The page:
Eating fish at least twice a week is advised by the American Heart Association1 and the American Diabetes Association2. Whitefish, striped bass, herring, mackerel, rainbow trout, and salmon are the fish with the greatest omega-3 fatty acids.

Olive Oil

Less than 1 mg of sodium, less than 1 mg of potassium, and 0 mg of phosphorus per tablespoon of olive oil.

Oleic acid, an anti-inflammatory fatty acid, is abundant in olive oil. Olive oil’s monounsaturated fat aids in oxidation resistance. Polyphenols and antioxidant chemicals found in the olive oil help to reduce inflammation and oxidation.

According to studies, populations that use a lot of olive oil instead of other oils have reduced cancer and heart disease risks.

Olive oils with higher antioxidant content should be purchased, such as extra virgin or virgin. Use olive oil for dipping bread, frying, salad dressing, or marinating vegetables.

Are Low-Sodium Meals Good for the Kidneys?

You can eat various low-sodium foods, such as salads and soups. Avoid processed foods and fast food because they frequently have high salt levels. Additionally, pick unsalted butter over salted. Even if many manufactured meals have a decent flavor, you might want to try a few different spices and seasonings to see which ones have the least salt. Additionally, think about cooking at home, where you have more control over the salt content of your meals.

You must be careful of what is concealed in these foods because sodium is present in many foods. To prevent hidden sodium, look for the terms “no salt added” or “reduced” on food labels. The salt content of foods with this designation is less than 5 mg per serving. 400 milligrams of sodium per serving is the threshold for high-sodium foods. To avoid consuming too much sodium, go for homemade meals and snacks. Alternatively, you can add herbs or spices to your dish to season it. And remember to take any salt off the table because many beverages and drinks have extra sodium.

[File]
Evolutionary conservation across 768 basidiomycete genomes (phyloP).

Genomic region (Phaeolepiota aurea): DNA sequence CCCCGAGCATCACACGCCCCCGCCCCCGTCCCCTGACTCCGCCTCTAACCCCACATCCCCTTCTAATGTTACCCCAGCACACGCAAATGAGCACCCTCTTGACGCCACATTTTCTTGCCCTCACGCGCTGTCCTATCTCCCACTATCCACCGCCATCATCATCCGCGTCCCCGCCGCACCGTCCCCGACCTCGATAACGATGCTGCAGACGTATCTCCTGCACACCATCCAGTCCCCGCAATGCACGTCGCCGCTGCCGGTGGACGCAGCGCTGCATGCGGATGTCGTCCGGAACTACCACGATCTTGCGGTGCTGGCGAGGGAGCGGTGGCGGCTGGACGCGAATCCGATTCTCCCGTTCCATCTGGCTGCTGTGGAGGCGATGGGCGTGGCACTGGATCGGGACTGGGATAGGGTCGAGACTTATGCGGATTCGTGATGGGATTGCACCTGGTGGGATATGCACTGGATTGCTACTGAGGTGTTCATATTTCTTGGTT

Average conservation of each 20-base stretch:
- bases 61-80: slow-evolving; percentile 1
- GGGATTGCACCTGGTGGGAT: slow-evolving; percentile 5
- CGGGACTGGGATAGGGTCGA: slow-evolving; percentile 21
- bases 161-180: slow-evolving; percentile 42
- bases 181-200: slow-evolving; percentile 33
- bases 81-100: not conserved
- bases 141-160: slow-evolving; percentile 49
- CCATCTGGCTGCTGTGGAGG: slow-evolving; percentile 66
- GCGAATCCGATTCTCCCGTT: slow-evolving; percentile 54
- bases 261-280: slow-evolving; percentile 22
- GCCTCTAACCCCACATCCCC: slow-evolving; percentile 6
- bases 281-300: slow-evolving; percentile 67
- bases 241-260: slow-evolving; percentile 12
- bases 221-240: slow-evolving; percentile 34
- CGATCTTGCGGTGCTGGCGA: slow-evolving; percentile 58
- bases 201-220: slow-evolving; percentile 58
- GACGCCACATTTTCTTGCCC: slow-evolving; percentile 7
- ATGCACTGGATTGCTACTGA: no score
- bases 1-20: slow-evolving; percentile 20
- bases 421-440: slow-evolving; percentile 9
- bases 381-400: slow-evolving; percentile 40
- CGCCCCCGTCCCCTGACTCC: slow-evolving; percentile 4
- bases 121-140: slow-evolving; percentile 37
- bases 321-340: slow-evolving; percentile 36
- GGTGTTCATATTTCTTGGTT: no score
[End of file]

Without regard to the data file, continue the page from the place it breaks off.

Can the Kidney Regenerate on its Own?

It was previously believed that kidney cells stopped reproducing once the organ was fully developed, but recent findings indicate that the kidneys continue to regenerate and repair themselves throughout life. A recent study disproves long-held theories and demonstrates that kidneys may regenerate independently.

What Causes Renal Failure Primarily?

Kidney disease is most frequently brought on by diabetes. Diabetes of both types 1 and 2. However, obesity and heart disease can also contribute to the harm that results in renal failure. Long-term functional decline can also be brought on by problems with the urinary system and inflammation in various kidney regions.

What Color is Urine in Kidney Failure?

Due to the increasing concentration and accumulation of chemicals in failing kidneys, urine takes on a deeper hue that might be brown, red, or purple. The aberrant protein or sugar, the abundance of red and white blood cells, and the number of cellular casts, which are tube-shaped particles, cause the color change.


You can eat numerous things even if you have kidney illness, but finding the proper balance will depend on your situation. Start with foods that are low in salt. Other excellent options include dark berries and skinless poultry. If you don’t like white potatoes, you can substitute sweet potatoes. Just be sure to verify the items you choose for salt levels. Additionally, stay away from fried foods with a lot of sodium.